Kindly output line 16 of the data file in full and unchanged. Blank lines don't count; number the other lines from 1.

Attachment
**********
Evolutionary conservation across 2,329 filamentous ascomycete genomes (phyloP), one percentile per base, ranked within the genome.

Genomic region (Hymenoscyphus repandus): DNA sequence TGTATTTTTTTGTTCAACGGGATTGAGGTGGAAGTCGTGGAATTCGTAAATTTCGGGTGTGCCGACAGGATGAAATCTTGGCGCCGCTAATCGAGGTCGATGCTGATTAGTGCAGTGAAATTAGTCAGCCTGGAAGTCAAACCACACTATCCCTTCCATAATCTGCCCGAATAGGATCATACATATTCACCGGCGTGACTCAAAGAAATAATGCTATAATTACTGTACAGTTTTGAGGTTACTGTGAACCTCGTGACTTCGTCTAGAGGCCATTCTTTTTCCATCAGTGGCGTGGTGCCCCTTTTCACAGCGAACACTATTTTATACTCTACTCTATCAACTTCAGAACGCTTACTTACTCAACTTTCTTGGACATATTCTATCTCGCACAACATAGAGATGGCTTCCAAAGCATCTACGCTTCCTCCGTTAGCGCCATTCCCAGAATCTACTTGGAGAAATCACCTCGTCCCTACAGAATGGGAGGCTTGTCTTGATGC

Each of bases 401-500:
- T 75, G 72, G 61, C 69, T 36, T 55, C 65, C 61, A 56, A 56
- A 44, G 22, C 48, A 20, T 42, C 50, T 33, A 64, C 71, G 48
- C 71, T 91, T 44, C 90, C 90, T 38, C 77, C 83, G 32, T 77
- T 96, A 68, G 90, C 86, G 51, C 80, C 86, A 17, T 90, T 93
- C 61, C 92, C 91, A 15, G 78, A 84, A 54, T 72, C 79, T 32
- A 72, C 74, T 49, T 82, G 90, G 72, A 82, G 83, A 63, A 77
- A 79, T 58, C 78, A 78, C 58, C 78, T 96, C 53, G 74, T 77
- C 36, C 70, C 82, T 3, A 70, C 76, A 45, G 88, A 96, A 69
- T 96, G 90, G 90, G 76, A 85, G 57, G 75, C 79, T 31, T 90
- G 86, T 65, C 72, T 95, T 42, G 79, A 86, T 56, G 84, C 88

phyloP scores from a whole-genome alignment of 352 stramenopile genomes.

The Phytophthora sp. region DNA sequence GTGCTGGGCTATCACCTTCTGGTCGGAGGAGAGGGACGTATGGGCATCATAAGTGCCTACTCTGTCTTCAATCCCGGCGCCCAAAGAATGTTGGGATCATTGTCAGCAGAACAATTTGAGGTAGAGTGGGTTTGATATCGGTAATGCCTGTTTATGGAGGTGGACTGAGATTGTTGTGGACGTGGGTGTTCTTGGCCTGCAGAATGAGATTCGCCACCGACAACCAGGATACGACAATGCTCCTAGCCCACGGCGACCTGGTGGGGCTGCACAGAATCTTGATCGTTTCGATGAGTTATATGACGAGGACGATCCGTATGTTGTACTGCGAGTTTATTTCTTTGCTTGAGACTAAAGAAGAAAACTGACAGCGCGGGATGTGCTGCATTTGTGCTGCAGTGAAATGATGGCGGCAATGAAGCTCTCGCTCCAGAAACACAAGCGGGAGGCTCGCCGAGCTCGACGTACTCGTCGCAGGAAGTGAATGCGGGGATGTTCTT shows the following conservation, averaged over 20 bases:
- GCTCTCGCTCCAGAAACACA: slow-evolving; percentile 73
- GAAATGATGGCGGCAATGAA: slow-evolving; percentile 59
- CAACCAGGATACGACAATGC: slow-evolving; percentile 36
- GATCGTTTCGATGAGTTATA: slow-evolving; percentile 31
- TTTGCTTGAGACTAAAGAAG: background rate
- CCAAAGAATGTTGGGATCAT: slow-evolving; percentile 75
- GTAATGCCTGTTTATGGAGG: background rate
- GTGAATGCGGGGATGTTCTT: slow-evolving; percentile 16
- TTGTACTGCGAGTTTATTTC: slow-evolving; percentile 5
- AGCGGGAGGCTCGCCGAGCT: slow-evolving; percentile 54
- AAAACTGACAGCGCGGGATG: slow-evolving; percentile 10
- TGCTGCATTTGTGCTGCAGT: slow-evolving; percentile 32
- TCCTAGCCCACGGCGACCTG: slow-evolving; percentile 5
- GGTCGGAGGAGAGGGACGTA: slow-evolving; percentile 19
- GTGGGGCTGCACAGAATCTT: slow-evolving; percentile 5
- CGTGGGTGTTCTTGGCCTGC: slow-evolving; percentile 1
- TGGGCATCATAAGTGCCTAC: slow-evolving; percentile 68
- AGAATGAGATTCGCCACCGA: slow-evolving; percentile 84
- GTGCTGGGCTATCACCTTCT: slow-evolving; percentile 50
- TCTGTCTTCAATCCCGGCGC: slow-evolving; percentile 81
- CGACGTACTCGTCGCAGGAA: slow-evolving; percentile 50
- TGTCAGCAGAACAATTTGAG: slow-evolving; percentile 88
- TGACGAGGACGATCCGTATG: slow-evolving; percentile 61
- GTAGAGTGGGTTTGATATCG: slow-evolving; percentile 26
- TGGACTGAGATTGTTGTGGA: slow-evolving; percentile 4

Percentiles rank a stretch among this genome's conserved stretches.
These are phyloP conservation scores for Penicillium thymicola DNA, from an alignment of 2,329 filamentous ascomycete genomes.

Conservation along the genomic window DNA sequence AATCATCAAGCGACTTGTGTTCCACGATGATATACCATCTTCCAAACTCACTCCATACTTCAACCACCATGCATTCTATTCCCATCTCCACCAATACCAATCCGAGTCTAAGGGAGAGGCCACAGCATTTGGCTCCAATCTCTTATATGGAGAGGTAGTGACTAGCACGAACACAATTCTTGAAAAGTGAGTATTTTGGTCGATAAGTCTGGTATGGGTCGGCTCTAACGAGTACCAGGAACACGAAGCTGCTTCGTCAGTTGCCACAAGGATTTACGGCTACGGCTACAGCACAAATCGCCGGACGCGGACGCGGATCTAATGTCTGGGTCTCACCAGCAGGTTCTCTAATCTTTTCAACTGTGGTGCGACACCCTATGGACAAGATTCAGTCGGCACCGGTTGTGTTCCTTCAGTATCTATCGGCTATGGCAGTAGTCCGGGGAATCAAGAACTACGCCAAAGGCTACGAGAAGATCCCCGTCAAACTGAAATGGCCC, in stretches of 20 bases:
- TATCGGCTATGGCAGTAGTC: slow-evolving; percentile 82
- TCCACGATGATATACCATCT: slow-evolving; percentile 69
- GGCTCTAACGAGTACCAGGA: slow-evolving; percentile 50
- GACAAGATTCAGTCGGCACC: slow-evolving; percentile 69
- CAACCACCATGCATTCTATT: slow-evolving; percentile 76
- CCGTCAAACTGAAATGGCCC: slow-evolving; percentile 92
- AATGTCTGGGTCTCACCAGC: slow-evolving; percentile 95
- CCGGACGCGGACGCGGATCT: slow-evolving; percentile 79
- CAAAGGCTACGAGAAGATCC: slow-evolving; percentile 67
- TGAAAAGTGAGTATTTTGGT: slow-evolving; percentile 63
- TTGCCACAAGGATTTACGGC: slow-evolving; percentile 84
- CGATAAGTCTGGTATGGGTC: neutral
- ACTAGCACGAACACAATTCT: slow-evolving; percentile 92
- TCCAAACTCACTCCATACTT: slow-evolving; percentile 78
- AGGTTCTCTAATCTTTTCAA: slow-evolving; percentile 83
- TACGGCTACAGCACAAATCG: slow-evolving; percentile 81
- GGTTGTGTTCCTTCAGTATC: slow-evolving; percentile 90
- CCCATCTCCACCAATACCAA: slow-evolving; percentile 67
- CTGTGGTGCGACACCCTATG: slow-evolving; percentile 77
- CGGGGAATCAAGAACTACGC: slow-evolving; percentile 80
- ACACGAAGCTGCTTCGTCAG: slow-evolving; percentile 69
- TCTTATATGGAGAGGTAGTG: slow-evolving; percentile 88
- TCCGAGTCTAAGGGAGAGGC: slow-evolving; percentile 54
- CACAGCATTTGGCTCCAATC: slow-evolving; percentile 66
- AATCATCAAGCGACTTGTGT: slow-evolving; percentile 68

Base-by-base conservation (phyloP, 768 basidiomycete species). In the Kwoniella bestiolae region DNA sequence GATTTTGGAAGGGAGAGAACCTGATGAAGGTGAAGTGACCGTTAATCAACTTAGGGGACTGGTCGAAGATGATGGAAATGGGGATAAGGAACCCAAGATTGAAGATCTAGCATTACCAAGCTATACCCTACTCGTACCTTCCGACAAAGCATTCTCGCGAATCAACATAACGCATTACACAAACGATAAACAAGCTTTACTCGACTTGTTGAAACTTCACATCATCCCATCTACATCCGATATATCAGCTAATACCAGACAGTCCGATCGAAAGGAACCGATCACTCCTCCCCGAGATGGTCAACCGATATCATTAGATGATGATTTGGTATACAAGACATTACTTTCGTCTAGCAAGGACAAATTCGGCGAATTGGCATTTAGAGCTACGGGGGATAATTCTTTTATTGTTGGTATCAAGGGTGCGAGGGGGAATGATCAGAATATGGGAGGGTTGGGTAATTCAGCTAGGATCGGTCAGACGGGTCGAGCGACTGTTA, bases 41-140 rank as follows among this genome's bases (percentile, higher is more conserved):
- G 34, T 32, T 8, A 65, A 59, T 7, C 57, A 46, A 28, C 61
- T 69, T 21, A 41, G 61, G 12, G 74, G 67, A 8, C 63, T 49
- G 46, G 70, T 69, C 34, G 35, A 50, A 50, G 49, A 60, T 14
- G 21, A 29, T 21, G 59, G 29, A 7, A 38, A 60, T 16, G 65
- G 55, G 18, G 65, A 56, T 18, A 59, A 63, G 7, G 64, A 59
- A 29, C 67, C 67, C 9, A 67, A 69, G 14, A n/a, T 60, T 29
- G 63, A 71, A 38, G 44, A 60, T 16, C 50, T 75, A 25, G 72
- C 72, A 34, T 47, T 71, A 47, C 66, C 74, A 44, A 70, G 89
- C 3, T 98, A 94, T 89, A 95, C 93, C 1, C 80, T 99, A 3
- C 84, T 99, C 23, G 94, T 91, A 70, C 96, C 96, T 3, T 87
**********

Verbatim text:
- GCTCTCGCTCCAGAAACACA: slow-evolving; percentile 73